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The amendment to the Penal Code establishes that rapists who abuse minors under 14 years old will face castration of their genitals and the removal of the Fallopian tubes in the case of men and women respectively.
Nigeria's Kaduna state reformed a law to punish rape convicts with surgical removal of their genitals as the country faces a rape crisis worsened by the COVID-19 pandemic.
The amendment to the Penal Code establishes that rapists who abuse minors under 14 years old will face the castration of their genitals and the removal of the Fallopian tubes in the case of men and women, respectively. This, in addition to life imprisonment.
On September 16, 2020, Kaduna's governor Nasir El-Rufai enacted the law that aims at radically preventing sex offenders from committing such crimes.
"Death sentences are often commuted in Nigeria to prison sentences, leaving open a chance that a convicted child rapist maybe eventually released after serving several years. Castration removes the possibility of reoffending," said the governor's spokesperson Muyiwa Adekeye via Twitter.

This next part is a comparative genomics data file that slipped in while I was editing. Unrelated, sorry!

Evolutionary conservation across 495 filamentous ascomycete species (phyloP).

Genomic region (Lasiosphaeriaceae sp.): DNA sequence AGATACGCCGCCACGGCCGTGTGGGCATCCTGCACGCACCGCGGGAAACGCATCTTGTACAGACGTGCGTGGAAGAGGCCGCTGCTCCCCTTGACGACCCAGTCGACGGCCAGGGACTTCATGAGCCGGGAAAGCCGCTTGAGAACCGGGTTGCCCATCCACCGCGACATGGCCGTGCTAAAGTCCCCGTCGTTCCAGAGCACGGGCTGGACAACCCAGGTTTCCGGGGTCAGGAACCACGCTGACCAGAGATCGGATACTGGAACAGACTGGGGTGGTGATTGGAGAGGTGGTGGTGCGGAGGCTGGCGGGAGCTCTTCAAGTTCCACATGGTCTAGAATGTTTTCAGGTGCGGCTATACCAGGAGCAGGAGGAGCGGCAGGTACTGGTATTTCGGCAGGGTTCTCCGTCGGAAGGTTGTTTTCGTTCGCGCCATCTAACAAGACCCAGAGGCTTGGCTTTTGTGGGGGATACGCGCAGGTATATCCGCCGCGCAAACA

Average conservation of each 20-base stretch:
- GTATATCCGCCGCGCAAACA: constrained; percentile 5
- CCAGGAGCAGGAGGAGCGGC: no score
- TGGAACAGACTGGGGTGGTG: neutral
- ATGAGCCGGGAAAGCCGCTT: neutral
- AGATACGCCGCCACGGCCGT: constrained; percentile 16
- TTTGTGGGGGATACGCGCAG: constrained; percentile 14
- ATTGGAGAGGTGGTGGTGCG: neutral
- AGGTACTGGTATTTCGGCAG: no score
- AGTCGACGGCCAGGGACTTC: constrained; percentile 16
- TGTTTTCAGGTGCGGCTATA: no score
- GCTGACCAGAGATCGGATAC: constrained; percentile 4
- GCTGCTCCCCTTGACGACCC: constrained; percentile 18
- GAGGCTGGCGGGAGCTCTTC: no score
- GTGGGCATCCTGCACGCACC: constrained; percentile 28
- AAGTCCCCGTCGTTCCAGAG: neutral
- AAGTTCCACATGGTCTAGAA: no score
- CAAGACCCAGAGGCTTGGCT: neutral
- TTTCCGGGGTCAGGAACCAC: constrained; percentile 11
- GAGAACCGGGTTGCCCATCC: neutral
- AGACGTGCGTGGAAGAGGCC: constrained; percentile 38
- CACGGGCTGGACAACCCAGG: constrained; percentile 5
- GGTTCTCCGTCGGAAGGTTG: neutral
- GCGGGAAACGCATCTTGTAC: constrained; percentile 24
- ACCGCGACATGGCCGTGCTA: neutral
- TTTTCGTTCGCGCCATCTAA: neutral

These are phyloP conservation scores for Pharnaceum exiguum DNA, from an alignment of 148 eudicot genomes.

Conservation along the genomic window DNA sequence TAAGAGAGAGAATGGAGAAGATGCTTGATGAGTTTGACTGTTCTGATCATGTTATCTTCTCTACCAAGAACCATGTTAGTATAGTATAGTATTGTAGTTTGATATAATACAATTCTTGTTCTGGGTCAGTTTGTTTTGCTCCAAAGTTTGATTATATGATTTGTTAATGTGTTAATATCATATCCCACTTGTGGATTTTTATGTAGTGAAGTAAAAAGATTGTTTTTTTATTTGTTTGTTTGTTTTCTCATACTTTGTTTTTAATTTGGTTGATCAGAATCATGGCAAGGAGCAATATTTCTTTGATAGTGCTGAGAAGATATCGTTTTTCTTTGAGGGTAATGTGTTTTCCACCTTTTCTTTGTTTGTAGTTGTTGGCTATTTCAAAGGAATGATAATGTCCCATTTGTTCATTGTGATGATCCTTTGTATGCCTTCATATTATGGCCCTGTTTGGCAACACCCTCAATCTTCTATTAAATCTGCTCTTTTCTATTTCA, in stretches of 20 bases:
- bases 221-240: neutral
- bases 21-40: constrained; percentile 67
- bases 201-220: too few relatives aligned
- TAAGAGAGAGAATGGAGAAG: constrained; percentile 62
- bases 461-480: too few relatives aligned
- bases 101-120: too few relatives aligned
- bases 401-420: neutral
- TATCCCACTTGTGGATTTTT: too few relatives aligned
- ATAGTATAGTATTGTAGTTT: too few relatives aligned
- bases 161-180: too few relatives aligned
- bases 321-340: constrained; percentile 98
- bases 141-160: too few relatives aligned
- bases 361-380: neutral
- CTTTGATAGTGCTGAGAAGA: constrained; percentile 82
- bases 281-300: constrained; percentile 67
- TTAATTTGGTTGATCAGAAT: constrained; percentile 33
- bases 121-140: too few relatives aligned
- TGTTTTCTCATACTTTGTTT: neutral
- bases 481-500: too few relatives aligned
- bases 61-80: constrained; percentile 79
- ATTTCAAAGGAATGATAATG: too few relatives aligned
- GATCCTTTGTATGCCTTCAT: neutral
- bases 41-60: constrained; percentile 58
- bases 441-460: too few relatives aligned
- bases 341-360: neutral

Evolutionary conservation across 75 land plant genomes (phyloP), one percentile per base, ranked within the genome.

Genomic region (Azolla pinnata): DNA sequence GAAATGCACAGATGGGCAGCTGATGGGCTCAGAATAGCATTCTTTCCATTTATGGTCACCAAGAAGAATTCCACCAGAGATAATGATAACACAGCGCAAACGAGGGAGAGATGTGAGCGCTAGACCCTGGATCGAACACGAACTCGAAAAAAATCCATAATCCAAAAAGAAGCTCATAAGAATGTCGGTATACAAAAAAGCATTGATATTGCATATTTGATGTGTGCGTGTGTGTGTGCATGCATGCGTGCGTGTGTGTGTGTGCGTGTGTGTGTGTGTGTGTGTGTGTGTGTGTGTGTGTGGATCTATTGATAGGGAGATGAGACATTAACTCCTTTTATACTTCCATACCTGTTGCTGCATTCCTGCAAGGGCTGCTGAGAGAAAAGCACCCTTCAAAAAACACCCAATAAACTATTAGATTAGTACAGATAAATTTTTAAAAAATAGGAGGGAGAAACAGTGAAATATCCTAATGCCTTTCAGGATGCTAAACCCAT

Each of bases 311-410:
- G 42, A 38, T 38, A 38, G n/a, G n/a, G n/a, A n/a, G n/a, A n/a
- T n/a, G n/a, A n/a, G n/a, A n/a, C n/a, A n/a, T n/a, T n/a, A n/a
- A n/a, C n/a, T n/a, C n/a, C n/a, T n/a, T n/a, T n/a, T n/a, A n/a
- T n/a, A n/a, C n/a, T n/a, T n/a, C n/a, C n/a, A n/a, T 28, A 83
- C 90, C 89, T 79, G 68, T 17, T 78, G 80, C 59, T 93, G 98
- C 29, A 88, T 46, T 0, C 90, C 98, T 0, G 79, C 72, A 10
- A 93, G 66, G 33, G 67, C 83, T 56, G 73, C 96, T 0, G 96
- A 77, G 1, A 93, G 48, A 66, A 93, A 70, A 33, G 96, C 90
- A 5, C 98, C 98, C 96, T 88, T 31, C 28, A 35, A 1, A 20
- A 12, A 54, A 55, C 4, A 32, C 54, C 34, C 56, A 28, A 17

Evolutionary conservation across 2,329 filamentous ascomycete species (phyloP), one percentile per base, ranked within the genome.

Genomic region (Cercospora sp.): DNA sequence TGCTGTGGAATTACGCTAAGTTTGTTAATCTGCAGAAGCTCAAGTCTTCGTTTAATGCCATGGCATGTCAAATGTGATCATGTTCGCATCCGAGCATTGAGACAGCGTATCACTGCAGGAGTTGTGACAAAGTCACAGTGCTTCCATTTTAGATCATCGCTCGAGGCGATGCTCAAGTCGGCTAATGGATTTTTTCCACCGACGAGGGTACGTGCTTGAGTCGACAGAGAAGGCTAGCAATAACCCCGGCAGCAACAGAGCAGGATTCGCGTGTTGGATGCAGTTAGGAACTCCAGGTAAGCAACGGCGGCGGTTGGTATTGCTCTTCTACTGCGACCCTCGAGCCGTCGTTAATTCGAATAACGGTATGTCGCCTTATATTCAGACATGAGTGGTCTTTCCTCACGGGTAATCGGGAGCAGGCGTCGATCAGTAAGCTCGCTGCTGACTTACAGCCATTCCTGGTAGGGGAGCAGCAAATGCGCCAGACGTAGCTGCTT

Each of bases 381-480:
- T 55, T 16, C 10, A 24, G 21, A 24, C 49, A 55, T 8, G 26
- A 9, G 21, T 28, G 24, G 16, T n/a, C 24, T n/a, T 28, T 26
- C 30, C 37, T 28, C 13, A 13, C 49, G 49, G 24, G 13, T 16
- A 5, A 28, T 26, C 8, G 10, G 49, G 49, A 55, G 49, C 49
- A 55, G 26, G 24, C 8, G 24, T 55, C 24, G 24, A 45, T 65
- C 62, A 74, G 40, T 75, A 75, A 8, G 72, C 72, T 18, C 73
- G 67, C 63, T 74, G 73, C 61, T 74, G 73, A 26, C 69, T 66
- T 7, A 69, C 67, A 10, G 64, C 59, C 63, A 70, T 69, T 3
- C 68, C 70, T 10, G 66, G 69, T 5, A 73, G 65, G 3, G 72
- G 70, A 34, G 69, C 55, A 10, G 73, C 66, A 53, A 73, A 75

Malam Nasir @elrufai has signed the Kaduna State Penal Code (Amendment) Law 2020 which provides stiff penalties upon conviction for the rape of a child, including surgical castration for male convicts and bilateral salpingectomy for female convicts pic.twitter.com/m86UXi4dEg
The previous law only carried a maximum penalty of 21 years in prison for the rape of an adult and life imprisonment for the rape of a child.
Following a series of scandals and an increment of events, Nigeria's rape crisis has worsened amid the COVID-19 pandemic. In June, all 36 states declared an emergency over rape and other types of violence against women and children.
During the announcement, the country's Inspector General of Police Mohammed Adamu reported that between January and May 2020, there were registred 717 rapes, and the situation would turn even more critical because of the lockdown measures.
Although Nigeria already has a legal framework to address gender violence through the Violence Against Persons (Prohibition) Act, only 15 out of the 36 states have adopted the legislation that difficulties the conviction of abusers. In this sense, Kaduna's state law reform paves the way to a more severe and preventive gender violence approach nationwide.